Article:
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Suspended License Information for Michigan

While some motorists regard driving as a basic right, the fact is that operating a motor vehicle is a privilege that must be earned and maintained by demonstrating safe and lawful driving. Under certain circumstances, an individual's Michigan driver's license may be suspended or revoked for a specific length of time, depending on the person's driving record or history, and the particular violation(s).


There are a variety of reasons why your Michigan driver's license might be suspended. Some of these are related to specific driving violations, while others may be due to violation of other State laws. Following are some of the most common reasons for a Michigan driver's license to be suspended or revoked.

  • Excessive Moving Violations. The state of Michigan operates on a point system, in which drivers accumulate points on their license for every moving violation they commit. If you accumulate 12 or more points on your current driver record, your license will be suspended.
  • Driving Under the Influence. Your Michigan driver's license will be suspended if you are found guilty of driving under the influence of alcohol or drugs. The length of the suspension depends on the severity of the violation and whether it is a first or repeat offense. Refusing to take a test will also result in your license being suspended. A first time DUI will result in a six month suspension and you will not be able to apply for a restricted license for the first month. A second time offense within 7 years will result in a year's suspension with no chance of a restricted license for the first six months.
  • Driving with a Suspended License or no License. Driving with a suspended license will lead to an increase in the length of the suspension, and you may also be imprisoned for up to five years. The duration of the additional suspension varies depending on the reason for the underlying suspension. Your driver's license may also be suspended if you do not have your license with you while you are driving.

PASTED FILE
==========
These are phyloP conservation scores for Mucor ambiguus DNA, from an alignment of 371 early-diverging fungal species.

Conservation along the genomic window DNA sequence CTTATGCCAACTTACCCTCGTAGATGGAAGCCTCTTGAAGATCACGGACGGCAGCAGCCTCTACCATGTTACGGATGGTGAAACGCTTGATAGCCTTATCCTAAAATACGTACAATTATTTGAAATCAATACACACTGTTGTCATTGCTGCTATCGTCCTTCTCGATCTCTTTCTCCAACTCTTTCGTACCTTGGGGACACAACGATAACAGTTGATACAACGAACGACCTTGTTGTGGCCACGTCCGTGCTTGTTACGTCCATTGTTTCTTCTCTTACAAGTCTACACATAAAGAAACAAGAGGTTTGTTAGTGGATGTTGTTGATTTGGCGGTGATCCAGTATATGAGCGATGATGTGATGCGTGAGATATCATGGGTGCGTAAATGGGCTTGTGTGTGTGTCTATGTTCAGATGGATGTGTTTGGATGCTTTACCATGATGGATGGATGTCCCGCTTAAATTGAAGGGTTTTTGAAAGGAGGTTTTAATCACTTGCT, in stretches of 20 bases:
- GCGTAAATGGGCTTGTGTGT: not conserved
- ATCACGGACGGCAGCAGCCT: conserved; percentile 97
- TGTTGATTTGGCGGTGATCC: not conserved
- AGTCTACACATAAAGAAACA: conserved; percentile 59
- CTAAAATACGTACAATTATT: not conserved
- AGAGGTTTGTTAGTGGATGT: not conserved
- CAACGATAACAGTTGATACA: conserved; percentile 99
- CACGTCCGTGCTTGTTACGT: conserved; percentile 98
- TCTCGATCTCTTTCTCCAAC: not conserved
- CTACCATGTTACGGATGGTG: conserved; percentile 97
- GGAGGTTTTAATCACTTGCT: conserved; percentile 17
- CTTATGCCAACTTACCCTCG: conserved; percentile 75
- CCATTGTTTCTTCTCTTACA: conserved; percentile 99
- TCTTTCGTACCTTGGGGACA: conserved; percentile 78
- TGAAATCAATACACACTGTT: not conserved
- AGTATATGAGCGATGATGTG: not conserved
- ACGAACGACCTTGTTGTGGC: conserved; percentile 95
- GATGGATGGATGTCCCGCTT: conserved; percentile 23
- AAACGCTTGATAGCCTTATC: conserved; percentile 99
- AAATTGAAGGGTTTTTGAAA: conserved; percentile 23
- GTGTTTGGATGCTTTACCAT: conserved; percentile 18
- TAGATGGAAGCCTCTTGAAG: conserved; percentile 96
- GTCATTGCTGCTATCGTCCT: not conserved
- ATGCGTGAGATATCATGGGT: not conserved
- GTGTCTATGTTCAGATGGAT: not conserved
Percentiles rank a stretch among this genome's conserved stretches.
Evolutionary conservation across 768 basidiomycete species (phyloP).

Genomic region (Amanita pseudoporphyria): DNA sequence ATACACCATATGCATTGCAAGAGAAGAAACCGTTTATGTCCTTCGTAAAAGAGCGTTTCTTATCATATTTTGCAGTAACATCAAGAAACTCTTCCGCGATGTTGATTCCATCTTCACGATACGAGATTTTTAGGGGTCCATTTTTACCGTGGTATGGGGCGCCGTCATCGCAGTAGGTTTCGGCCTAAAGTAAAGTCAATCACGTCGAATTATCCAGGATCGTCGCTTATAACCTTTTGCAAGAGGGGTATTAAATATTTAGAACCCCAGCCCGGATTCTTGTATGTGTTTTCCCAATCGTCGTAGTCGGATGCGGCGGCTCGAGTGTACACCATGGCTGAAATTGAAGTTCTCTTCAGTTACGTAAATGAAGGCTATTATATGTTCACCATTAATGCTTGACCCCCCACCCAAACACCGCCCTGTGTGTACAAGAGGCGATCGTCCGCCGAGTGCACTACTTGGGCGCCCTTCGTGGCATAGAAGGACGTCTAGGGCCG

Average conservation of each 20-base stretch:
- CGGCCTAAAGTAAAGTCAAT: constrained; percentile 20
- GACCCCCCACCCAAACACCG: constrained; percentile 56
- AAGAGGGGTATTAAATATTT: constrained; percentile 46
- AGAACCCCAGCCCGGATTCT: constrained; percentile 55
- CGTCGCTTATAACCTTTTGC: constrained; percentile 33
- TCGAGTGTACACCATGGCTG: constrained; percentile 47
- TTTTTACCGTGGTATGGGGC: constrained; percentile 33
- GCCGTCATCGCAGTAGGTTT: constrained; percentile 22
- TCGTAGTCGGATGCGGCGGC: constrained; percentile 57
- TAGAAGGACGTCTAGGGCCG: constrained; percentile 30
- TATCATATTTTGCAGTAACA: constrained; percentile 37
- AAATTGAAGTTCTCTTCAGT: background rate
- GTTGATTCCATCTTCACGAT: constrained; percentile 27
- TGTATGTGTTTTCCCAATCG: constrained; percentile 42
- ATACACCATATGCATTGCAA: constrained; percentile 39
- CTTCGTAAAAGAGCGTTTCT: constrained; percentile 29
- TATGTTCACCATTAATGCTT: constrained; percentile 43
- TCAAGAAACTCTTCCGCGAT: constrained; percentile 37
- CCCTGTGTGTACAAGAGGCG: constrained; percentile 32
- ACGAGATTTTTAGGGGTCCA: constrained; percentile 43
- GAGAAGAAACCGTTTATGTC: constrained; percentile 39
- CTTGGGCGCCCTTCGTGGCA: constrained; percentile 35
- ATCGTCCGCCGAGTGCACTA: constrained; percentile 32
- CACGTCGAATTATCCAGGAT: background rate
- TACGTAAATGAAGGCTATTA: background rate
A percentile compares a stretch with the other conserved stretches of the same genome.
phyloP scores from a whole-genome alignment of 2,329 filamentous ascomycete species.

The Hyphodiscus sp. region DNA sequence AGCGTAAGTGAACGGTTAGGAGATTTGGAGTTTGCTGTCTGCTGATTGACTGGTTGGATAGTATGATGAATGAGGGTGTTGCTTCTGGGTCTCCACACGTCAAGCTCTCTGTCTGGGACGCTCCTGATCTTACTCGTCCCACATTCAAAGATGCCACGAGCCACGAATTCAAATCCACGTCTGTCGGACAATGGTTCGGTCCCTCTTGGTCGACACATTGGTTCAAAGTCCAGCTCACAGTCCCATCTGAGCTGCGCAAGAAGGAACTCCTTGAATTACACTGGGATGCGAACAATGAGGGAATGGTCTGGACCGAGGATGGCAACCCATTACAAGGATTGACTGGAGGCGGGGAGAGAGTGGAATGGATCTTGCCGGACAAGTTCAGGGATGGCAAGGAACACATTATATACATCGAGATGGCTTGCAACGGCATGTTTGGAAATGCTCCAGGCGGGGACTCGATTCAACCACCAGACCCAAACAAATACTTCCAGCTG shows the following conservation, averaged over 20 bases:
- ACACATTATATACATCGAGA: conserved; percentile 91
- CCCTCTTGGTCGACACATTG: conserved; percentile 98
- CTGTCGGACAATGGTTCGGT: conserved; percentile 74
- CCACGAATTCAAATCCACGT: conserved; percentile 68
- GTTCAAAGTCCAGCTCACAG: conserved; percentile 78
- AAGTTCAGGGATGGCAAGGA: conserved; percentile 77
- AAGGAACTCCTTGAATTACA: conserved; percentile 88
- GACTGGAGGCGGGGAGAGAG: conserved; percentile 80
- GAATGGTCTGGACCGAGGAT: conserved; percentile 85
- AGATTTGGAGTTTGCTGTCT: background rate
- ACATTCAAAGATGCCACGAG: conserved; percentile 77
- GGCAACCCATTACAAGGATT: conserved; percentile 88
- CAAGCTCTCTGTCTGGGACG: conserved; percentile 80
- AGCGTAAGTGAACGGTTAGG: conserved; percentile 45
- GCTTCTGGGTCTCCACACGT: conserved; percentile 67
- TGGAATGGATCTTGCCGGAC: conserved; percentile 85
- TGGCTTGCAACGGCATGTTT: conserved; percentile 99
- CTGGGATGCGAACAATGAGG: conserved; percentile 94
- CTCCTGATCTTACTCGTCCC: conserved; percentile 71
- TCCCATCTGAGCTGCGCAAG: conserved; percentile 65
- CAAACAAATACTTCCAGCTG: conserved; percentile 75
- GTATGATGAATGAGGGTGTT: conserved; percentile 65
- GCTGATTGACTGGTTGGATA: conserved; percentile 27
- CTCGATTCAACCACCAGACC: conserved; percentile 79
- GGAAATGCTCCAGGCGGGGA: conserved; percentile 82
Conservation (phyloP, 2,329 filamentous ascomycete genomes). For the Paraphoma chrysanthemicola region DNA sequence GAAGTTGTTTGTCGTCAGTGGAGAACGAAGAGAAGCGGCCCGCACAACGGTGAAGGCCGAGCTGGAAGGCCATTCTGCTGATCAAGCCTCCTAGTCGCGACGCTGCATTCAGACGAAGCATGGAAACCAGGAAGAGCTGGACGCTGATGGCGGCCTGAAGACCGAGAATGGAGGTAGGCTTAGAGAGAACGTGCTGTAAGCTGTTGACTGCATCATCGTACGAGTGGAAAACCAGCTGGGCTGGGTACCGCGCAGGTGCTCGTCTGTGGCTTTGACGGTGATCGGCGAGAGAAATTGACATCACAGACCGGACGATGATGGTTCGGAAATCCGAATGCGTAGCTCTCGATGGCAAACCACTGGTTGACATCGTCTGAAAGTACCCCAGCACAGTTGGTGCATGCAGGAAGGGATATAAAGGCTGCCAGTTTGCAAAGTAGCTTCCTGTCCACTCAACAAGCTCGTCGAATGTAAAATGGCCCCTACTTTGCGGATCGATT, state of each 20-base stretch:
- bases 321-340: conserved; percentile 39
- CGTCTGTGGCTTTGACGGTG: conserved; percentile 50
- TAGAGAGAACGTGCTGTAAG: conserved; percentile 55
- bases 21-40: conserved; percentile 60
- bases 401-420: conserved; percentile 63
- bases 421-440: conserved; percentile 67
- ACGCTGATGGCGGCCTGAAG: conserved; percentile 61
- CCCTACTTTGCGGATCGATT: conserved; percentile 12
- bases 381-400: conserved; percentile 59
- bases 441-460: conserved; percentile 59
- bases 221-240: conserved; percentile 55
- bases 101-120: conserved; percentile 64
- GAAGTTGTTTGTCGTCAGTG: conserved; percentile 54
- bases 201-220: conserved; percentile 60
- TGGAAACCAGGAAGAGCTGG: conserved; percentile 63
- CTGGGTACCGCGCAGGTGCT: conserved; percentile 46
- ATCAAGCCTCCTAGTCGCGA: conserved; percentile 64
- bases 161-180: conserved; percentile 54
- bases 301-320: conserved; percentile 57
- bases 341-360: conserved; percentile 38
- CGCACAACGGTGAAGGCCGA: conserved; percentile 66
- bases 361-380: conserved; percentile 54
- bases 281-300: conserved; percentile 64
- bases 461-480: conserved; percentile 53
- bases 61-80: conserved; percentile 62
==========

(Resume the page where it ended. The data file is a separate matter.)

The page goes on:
• Driving without Insurance. All motor vehicles driven in Michigan must be properly insured. Failure to provide proof of valid auto insurance can result in your license being suspended.
  • Other Driving-Related Violations. Your Michigan driver's license may also be suspended if you engage in reckless driving, are found to be at fault in a fatal accident, or if you abandon your vehicle on a public highway.
  • Physical or Psychological Disqualification. The Secretary of State can order a re-examination of any person who may not be fit to drive. An individual's driving privileges may be suspended if the re-examination finds they are physically or psychologically unable to drive safely.
  • Non-Driving Reasons for License Suspension. A variety of non-driving violations or issues can result in your license being suspended. These include: not responding to a Secretary of State notice or not appearing in court; failing to pay traffic tickets, fines or surcharges; and not paying child support.
  • Joyriding. If you have no prior convictions within 7 years a first time offense will see your license being suspended for 90 days. If you have a prior conviction or more within 7 years, the suspension period is one year.
  • Stealing Motor Vehicle Gas. A first offense will result in a 180 day suspension. Subsequent offenses will see your license being suspended for a year.
  • Fake Change of Address. A first offense will result in a 180 day suspension. Subsequent offenses will see your license being suspended for a year.
  • For Making a Fake School Bomb Threat. Your license will be suspended for a year if you are guilty of this.